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October 28, 2021

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International education grows with boom in expats

Education, not only a key modern service industry, but also a sector vital to people’s livelihood, has become more highly valued in recent years.

As Shanghai has developed into a modern international metropolis, it has become home to more foreign enterprises. It is luring more talent from across the world, resulting in greater importance being attributed to education for expatriate families in the city.

Britannica International School, as an example, settled in Shanghai in 2013 and has witnessed the booming education industry. It started with only 50 students but has surged to around 400 this year.

It is now the only international school in the city with full accreditation status from both COBIS (the Council of British International Schools) and CIS (the Council of International Schools), two of the most authoritative organizations for educational accreditation. They attest to the levels of quality and consistency that each accredited member school must uphold, according to the school.

“The quality and rigor of a COBIS and CIS accreditation is recognized by ministries, departments of education, and universities around the world as a demonstration of a school’s commitment to maintain a high-quality international education,” the school says.

Located in the central urban area of Shanghai, the school endeavors to deliver the best of British education to students aged 2 to 18, said Paul Farrell, principal of Britannica International School Shanghai, who has 15 years of experience in the education industry.

It is the only international school in Shanghai whose whole leadership team are from the UK, he noted.

As a British-owned school at which the vast majority of teachers have been trained in the UK, it offers a full British curriculum adapted and enhanced to meet the needs of its international students.

“We can offer children multiple opportunities, with a wide variety of courses to choose from. For instance, language courses in our school, aside from Chinese and English, also include French, Spanish, Italian, Japanese, Korean, Hebrew, etc.”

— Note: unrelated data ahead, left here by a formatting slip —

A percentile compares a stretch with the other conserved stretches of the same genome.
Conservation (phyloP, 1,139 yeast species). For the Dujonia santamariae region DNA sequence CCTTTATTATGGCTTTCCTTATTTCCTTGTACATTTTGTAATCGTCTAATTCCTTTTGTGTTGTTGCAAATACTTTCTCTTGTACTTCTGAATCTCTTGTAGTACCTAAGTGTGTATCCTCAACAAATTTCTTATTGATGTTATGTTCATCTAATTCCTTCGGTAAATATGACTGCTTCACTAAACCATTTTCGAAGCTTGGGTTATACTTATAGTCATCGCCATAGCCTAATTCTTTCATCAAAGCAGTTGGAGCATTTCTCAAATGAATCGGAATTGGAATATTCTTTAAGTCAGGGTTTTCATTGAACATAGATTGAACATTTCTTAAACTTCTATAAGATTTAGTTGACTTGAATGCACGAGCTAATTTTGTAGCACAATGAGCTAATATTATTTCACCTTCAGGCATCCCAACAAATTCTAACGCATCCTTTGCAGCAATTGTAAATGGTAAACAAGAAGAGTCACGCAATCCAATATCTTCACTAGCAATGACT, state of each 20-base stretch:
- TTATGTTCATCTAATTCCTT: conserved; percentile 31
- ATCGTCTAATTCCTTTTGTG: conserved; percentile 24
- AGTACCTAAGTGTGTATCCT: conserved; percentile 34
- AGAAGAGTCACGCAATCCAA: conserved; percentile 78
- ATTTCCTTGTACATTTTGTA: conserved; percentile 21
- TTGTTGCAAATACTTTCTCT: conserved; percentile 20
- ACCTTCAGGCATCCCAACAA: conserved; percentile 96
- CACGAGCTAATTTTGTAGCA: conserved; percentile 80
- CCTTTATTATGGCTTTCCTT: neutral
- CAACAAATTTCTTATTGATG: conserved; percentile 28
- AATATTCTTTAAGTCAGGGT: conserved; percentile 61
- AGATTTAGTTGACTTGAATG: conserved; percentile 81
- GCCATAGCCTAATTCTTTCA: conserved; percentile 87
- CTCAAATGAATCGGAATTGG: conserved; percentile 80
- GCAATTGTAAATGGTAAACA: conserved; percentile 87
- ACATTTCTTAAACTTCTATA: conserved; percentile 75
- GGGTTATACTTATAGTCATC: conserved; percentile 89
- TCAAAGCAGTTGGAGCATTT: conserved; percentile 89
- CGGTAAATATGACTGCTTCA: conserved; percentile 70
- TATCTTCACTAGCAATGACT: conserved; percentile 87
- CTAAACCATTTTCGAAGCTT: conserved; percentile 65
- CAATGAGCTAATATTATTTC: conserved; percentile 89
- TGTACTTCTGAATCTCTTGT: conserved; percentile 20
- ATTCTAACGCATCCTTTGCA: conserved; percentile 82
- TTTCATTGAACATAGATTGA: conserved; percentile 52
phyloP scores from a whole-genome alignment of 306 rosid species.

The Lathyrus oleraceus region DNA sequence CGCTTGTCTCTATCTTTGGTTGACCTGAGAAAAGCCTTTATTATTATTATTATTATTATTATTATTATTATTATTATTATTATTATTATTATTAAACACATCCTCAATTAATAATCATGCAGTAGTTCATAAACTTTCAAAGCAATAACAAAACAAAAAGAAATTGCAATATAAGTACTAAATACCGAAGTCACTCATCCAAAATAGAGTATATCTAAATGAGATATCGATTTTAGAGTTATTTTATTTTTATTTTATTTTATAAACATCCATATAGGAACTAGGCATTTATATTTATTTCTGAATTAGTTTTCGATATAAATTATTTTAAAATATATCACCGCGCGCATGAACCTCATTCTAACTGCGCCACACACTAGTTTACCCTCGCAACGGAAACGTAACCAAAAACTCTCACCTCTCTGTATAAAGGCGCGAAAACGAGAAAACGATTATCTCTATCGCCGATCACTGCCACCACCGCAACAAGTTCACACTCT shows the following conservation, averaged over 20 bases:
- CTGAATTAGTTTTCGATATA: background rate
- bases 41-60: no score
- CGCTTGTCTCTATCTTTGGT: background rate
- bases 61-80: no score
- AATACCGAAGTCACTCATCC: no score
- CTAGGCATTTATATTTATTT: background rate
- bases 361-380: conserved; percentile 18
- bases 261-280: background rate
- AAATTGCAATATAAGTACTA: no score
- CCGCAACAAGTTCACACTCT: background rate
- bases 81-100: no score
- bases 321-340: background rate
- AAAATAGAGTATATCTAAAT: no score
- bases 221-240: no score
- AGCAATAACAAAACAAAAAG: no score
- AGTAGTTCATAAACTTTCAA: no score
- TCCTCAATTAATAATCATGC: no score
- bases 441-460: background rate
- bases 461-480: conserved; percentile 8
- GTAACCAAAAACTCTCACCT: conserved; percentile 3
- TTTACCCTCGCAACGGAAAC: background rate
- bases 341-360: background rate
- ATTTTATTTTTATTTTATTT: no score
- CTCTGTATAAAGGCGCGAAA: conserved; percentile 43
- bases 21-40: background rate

Following the English National Curriculum culminating in IGCSE and A Level qualifications, the school also “has a huge range of subjects available for students, covering physics, biology, chemistry, maths, psychology, economics, history, art, etc.”

With diverse lessons we attract more excellent students and ensure their personalized education, Farrell said.

Britannica belongs to the Orbital Group which has set up 10 schools around the world, covering South America, Europe, the Middle East and Asia. Britannica Shanghai is the only one in China.

“We recognize Shanghai as one of the cities with fastest development and we see a large number of expatriate families relocate and work here,” Farrell said, explaining why they chose Shanghai for the school.

“Our student population, number of teachers and the variety of courses are all on the rise over the past years,” the principal said.

He expected to see the student population reach the targeted 700 within a few years, “thanks to a steady increase in the number of foreign companies and foreign employees in the city.”

Farrell also expressed satisfaction with local authorities in terms of improving the environment and offering support for the school’s construction and operation.

The school hopes to draw further support from the government.

“It could be advantageous if authorities help organize some activities such as sporting events and cultural exchanges linking us with more schools in the district,” he said.

“We expect such activities to enhance the interaction and communication between our international students and Chinese students studying at other schools.”

Britannica is also seeking more collaboration with local schools in terms of teaching resources.

As an example, “they (local schools) may have the best mathematics teachers in China. I would love those excellent teachers to come here and teach some of our children so that our teachers can learn from them,” Farrell said.

“And equally, I believe we also have some outstanding teachers in some subjects, such as various languages, who would be happy to teach some lessons in your (local) schools.”

Shanghai in August released its 14th Five-Year Plan (2021-2025) for education development in the city.

The plan commits to offer first-class education, promote the comprehensive and individual development of students, make education available throughout people’s lives, and significantly enhance the capacity of education to serve economic and social development.


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